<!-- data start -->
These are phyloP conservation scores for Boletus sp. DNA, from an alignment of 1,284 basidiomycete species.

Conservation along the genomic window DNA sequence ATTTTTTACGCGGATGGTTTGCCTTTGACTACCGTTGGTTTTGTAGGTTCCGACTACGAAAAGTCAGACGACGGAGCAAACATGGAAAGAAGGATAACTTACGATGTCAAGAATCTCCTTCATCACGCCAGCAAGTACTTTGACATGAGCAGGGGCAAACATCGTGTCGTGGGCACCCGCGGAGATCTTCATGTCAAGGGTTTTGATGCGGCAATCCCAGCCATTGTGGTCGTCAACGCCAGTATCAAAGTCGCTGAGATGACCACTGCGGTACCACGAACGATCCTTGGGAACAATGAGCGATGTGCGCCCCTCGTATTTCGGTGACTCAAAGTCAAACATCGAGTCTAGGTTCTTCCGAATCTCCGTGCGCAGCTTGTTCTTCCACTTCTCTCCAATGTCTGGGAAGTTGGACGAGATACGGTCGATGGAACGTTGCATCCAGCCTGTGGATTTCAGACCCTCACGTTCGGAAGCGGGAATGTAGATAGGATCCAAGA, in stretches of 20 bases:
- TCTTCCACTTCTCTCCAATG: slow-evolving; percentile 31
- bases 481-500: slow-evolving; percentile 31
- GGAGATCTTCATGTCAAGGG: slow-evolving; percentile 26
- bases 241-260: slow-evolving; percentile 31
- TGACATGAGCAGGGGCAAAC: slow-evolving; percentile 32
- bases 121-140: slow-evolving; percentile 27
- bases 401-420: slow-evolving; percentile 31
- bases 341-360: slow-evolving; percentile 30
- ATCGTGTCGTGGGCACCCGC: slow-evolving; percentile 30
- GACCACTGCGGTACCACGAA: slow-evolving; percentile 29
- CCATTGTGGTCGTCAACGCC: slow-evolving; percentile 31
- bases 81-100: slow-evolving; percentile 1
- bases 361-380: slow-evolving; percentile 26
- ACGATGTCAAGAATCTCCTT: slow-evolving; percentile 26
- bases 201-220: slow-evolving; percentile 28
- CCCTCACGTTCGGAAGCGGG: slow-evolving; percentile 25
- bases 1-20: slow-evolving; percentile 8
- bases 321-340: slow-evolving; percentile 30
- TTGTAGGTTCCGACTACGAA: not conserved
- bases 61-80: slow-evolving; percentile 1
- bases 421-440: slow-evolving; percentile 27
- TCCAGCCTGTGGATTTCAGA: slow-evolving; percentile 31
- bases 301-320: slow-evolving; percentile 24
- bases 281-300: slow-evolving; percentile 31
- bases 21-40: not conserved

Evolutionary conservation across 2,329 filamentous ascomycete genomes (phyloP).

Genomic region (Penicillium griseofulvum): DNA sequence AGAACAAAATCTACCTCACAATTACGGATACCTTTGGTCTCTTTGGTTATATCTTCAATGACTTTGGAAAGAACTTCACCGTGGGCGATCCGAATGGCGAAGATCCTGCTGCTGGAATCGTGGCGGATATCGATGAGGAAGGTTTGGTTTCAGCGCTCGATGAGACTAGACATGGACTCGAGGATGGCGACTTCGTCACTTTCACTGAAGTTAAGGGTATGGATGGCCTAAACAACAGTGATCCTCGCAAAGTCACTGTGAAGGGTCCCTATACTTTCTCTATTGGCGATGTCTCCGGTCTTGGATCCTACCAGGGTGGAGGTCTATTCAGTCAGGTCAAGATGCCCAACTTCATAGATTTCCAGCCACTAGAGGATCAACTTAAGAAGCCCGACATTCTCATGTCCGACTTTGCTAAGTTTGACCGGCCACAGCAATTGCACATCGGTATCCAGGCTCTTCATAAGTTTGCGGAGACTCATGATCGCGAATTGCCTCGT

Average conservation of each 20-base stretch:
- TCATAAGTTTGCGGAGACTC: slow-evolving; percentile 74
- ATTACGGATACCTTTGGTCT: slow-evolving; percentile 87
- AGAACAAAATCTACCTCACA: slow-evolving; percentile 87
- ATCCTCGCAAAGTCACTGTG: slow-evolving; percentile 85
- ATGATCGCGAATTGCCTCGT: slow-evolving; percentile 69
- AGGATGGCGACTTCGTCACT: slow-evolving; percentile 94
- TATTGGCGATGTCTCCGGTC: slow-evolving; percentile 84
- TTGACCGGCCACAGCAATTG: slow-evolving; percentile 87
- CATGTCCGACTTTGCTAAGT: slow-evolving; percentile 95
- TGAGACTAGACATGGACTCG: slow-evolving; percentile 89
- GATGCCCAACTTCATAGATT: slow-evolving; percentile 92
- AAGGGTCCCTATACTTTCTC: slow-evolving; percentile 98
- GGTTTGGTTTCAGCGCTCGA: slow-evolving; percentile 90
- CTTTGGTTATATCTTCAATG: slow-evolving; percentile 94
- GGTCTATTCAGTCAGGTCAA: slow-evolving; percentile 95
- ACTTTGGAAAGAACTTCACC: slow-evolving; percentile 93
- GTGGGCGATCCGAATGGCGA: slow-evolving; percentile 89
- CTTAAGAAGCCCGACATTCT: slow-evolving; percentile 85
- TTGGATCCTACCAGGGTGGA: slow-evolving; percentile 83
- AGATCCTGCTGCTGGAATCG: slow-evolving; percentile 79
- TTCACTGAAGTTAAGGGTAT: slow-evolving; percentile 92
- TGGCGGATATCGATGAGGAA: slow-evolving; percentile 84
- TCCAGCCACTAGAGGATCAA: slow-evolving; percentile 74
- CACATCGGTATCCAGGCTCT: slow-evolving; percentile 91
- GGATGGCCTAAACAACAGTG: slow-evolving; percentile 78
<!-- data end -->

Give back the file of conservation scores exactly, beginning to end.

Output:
These are phyloP conservation scores for Boletus sp. DNA, from an alignment of 1,284 basidiomycete species.

Conservation along the genomic window DNA sequence ATTTTTTACGCGGATGGTTTGCCTTTGACTACCGTTGGTTTTGTAGGTTCCGACTACGAAAAGTCAGACGACGGAGCAAACATGGAAAGAAGGATAACTTACGATGTCAAGAATCTCCTTCATCACGCCAGCAAGTACTTTGACATGAGCAGGGGCAAACATCGTGTCGTGGGCACCCGCGGAGATCTTCATGTCAAGGGTTTTGATGCGGCAATCCCAGCCATTGTGGTCGTCAACGCCAGTATCAAAGTCGCTGAGATGACCACTGCGGTACCACGAACGATCCTTGGGAACAATGAGCGATGTGCGCCCCTCGTATTTCGGTGACTCAAAGTCAAACATCGAGTCTAGGTTCTTCCGAATCTCCGTGCGCAGCTTGTTCTTCCACTTCTCTCCAATGTCTGGGAAGTTGGACGAGATACGGTCGATGGAACGTTGCATCCAGCCTGTGGATTTCAGACCCTCACGTTCGGAAGCGGGAATGTAGATAGGATCCAAGA, in stretches of 20 bases:
- TCTTCCACTTCTCTCCAATG: slow-evolving; percentile 31
- bases 481-500: slow-evolving; percentile 31
- GGAGATCTTCATGTCAAGGG: slow-evolving; percentile 26
- bases 241-260: slow-evolving; percentile 31
- TGACATGAGCAGGGGCAAAC: slow-evolving; percentile 32
- bases 121-140: slow-evolving; percentile 27
- bases 401-420: slow-evolving; percentile 31
- bases 341-360: slow-evolving; percentile 30
- ATCGTGTCGTGGGCACCCGC: slow-evolving; percentile 30
- GACCACTGCGGTACCACGAA: slow-evolving; percentile 29
- CCATTGTGGTCGTCAACGCC: slow-evolving; percentile 31
- bases 81-100: slow-evolving; percentile 1
- bases 361-380: slow-evolving; percentile 26
- ACGATGTCAAGAATCTCCTT: slow-evolving; percentile 26
- bases 201-220: slow-evolving; percentile 28
- CCCTCACGTTCGGAAGCGGG: slow-evolving; percentile 25
- bases 1-20: slow-evolving; percentile 8
- bases 321-340: slow-evolving; percentile 30
- TTGTAGGTTCCGACTACGAA: not conserved
- bases 61-80: slow-evolving; percentile 1
- bases 421-440: slow-evolving; percentile 27
- TCCAGCCTGTGGATTTCAGA: slow-evolving; percentile 31
- bases 301-320: slow-evolving; percentile 24
- bases 281-300: slow-evolving; percentile 31
- bases 21-40: not conserved

Evolutionary conservation across 2,329 filamentous ascomycete genomes (phyloP).

Genomic region (Penicillium griseofulvum): DNA sequence AGAACAAAATCTACCTCACAATTACGGATACCTTTGGTCTCTTTGGTTATATCTTCAATGACTTTGGAAAGAACTTCACCGTGGGCGATCCGAATGGCGAAGATCCTGCTGCTGGAATCGTGGCGGATATCGATGAGGAAGGTTTGGTTTCAGCGCTCGATGAGACTAGACATGGACTCGAGGATGGCGACTTCGTCACTTTCACTGAAGTTAAGGGTATGGATGGCCTAAACAACAGTGATCCTCGCAAAGTCACTGTGAAGGGTCCCTATACTTTCTCTATTGGCGATGTCTCCGGTCTTGGATCCTACCAGGGTGGAGGTCTATTCAGTCAGGTCAAGATGCCCAACTTCATAGATTTCCAGCCACTAGAGGATCAACTTAAGAAGCCCGACATTCTCATGTCCGACTTTGCTAAGTTTGACCGGCCACAGCAATTGCACATCGGTATCCAGGCTCTTCATAAGTTTGCGGAGACTCATGATCGCGAATTGCCTCGT

Average conservation of each 20-base stretch:
- TCATAAGTTTGCGGAGACTC: slow-evolving; percentile 74
- ATTACGGATACCTTTGGTCT: slow-evolving; percentile 87
- AGAACAAAATCTACCTCACA: slow-evolving; percentile 87
- ATCCTCGCAAAGTCACTGTG: slow-evolving; percentile 85
- ATGATCGCGAATTGCCTCGT: slow-evolving; percentile 69
- AGGATGGCGACTTCGTCACT: slow-evolving; percentile 94
- TATTGGCGATGTCTCCGGTC: slow-evolving; percentile 84
- TTGACCGGCCACAGCAATTG: slow-evolving; percentile 87
- CATGTCCGACTTTGCTAAGT: slow-evolving; percentile 95
- TGAGACTAGACATGGACTCG: slow-evolving; percentile 89
- GATGCCCAACTTCATAGATT: slow-evolving; percentile 92
- AAGGGTCCCTATACTTTCTC: slow-evolving; percentile 98
- GGTTTGGTTTCAGCGCTCGA: slow-evolving; percentile 90
- CTTTGGTTATATCTTCAATG: slow-evolving; percentile 94
- GGTCTATTCAGTCAGGTCAA: slow-evolving; percentile 95
- ACTTTGGAAAGAACTTCACC: slow-evolving; percentile 93
- GTGGGCGATCCGAATGGCGA: slow-evolving; percentile 89
- CTTAAGAAGCCCGACATTCT: slow-evolving; percentile 85
- TTGGATCCTACCAGGGTGGA: slow-evolving; percentile 83
- AGATCCTGCTGCTGGAATCG: slow-evolving; percentile 79
- TTCACTGAAGTTAAGGGTAT: slow-evolving; percentile 92
- TGGCGGATATCGATGAGGAA: slow-evolving; percentile 84
- TCCAGCCACTAGAGGATCAA: slow-evolving; percentile 74
- CACATCGGTATCCAGGCTCT: slow-evolving; percentile 91
- GGATGGCCTAAACAACAGTG: slow-evolving; percentile 78